Dean’s Message

Dean’s Message

Congratulations to the UF Engineering Class of 2024!

We celebrate this monumental accomplishment in recognition of your years of rigorous effort in the classroom and beyond. You have distinguished yourselves not only in your chosen engineering area of study, but as leaders in the university community, in national competitions that have showcased Gator Engineering know-how, and as ambassadors of the Gator Good in your broader sphere of influence.

And you did it together, collaboratively, leveraging the collective ingenuity, creativity and intellectual diversity and perspectives of those sitting next to you today — to encourage, support and inspire each other along this path. In that endeavor, you have represented the very best values of the Herbert Wertheim College of Engineering.

Honored graduates, a new world marked by historic technological innovation and discovery awaits. But, as you go forward from your alma mater, carrying with you the energetic inspiration of your mentors and the labor that forged your engineering expertise, know that the world also waits on you. Be assured that there are challenges and problems humankind will not solve unless you are the one to solve them. That is both a commission and a burden. But you are ready. Today is a testament to that fact.

You now take your place as fellow standard-bearers for the global brand of Gator Engineering, like so many generations before you. You’re in great company. Go Gators!

Forrest J. Masters, Ph.D., P.E. (FL)
Interim Dean, Herbert Wertheim College of Engineering
University of Florida

Interim Dean of the Herbert Wertheim College of Engineering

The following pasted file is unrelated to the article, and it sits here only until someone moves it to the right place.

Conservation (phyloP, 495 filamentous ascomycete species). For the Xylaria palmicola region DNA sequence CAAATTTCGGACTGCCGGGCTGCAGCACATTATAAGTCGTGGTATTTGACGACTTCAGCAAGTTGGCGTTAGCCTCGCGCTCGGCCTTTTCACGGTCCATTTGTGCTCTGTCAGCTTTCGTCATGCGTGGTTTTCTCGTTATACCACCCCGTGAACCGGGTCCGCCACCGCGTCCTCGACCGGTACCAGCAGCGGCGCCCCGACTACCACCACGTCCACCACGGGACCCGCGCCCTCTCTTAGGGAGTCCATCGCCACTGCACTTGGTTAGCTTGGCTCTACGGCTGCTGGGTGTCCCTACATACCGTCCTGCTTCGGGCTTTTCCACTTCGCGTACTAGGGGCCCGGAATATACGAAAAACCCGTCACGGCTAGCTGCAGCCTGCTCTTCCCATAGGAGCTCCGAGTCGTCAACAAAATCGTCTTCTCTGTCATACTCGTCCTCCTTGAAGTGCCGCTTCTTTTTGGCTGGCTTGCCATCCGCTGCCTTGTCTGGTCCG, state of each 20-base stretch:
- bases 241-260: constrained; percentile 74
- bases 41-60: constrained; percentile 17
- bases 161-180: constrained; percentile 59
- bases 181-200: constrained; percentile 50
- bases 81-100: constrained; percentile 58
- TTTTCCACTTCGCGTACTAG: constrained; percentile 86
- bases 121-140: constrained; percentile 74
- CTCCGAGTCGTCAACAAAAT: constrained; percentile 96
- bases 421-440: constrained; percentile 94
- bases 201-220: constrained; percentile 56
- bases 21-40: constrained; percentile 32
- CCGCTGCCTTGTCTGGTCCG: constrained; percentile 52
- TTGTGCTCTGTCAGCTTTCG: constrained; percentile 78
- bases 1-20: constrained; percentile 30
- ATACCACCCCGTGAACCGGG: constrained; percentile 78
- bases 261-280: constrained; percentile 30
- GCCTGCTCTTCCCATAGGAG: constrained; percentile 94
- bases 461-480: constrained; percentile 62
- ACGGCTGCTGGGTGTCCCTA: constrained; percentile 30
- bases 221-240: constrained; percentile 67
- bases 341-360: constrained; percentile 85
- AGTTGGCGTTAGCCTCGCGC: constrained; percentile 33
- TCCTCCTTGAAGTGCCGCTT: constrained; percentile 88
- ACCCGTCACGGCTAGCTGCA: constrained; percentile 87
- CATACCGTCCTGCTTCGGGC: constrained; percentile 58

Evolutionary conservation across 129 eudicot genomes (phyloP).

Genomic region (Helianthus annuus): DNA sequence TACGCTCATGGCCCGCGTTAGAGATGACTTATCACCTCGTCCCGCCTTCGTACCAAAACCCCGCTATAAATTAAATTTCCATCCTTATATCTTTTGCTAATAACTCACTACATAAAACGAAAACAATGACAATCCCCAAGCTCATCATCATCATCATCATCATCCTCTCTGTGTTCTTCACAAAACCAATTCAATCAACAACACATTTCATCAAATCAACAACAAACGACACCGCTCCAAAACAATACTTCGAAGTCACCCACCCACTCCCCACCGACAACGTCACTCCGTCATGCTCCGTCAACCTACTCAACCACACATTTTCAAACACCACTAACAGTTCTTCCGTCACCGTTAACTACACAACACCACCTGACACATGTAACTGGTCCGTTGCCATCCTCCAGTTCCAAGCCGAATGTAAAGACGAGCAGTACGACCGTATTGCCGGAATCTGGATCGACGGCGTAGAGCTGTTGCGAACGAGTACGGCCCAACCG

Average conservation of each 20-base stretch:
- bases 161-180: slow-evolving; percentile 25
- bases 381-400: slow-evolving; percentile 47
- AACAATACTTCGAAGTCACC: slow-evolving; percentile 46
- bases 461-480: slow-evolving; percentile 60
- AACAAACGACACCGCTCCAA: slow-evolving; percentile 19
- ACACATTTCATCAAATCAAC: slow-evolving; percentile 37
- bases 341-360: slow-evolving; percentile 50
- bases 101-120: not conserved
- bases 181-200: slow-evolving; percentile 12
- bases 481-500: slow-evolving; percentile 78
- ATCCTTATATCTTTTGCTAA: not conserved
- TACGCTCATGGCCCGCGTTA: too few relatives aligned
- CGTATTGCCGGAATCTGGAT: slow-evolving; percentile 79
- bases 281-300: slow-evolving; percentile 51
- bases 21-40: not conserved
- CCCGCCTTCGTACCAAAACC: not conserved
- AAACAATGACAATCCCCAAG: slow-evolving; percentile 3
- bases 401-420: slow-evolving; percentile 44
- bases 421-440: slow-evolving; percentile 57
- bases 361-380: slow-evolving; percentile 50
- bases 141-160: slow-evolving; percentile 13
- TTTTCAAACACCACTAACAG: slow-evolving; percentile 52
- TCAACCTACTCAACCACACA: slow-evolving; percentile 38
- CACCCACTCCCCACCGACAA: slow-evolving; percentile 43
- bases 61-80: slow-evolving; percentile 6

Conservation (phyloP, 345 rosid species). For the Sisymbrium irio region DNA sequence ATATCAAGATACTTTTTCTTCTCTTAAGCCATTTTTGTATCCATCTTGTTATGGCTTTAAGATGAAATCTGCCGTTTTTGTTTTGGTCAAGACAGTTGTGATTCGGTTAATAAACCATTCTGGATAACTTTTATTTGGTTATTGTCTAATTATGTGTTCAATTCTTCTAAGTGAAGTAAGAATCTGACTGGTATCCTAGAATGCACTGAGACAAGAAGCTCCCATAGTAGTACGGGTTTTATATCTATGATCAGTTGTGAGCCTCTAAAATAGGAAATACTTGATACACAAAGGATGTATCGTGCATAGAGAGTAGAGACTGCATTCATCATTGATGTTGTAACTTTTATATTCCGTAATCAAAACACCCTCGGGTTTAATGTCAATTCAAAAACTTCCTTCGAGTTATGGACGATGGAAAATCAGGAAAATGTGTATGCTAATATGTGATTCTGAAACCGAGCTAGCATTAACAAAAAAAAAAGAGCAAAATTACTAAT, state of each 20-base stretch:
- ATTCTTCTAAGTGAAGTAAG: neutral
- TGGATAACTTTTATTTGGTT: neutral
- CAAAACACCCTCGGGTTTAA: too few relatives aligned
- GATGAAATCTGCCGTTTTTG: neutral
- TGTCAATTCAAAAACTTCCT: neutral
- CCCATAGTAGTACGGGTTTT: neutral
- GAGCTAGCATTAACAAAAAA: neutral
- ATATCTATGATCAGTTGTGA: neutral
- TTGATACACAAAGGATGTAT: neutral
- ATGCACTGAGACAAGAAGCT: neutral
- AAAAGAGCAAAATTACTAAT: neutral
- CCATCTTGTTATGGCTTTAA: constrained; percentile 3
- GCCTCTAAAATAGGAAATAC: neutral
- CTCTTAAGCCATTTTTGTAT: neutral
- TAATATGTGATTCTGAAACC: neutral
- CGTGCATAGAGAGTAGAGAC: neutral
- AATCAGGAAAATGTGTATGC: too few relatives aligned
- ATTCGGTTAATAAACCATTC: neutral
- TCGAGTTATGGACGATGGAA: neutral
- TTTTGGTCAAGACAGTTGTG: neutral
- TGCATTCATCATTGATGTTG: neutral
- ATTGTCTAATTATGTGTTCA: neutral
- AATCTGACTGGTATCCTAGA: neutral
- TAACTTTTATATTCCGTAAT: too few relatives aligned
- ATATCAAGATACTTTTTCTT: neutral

Forrest Masters, Ph.D., P.E., serves as interim dean of the Herbert Wertheim College of Engineering at the University of Florida. A professor of Civil and Coastal Engineering in the Engineering School of Sustainable Infrastructure & Environment, he was formerly Assistant Vice President for Strategic Initiatives at UF Research. His research primarily focuses on hurricane effects on the built environment. Dr. Masters has conducted field experiments in 36 named storms, including recent Category 4 storms Harvey and Laura, and Category 5 Michael. He also created one of seven National Science Foundation (NSF) Natural Hazards Engineering Research Infrastructure (NHERI) experimental facilities for the study of damaging effects of extreme wind events on civil infrastructure. Dr. Masters has received support from 50 grants from state, federal and private sources, including the NSF Faculty Early Career Development and Major Research Instrumentation Programs. He has published more than 100 papers in peer-reviewed journals and conference proceedings, and has given more than 100 invited presentations. He serves on the Board of the Federal Alliance for Safe Homes and he recently served on the National Institute of Standards and Technology (NIST) National Advisory Committee on Windstorm Impact Reduction. In 2014, he was awarded the junior International Association of Wind Engineering award, the highest award in his field that recognizes significant and original research contributions by an individual under 40. He also received the Outstanding Achievement Award in Mitigation at the National Hurricane Conference.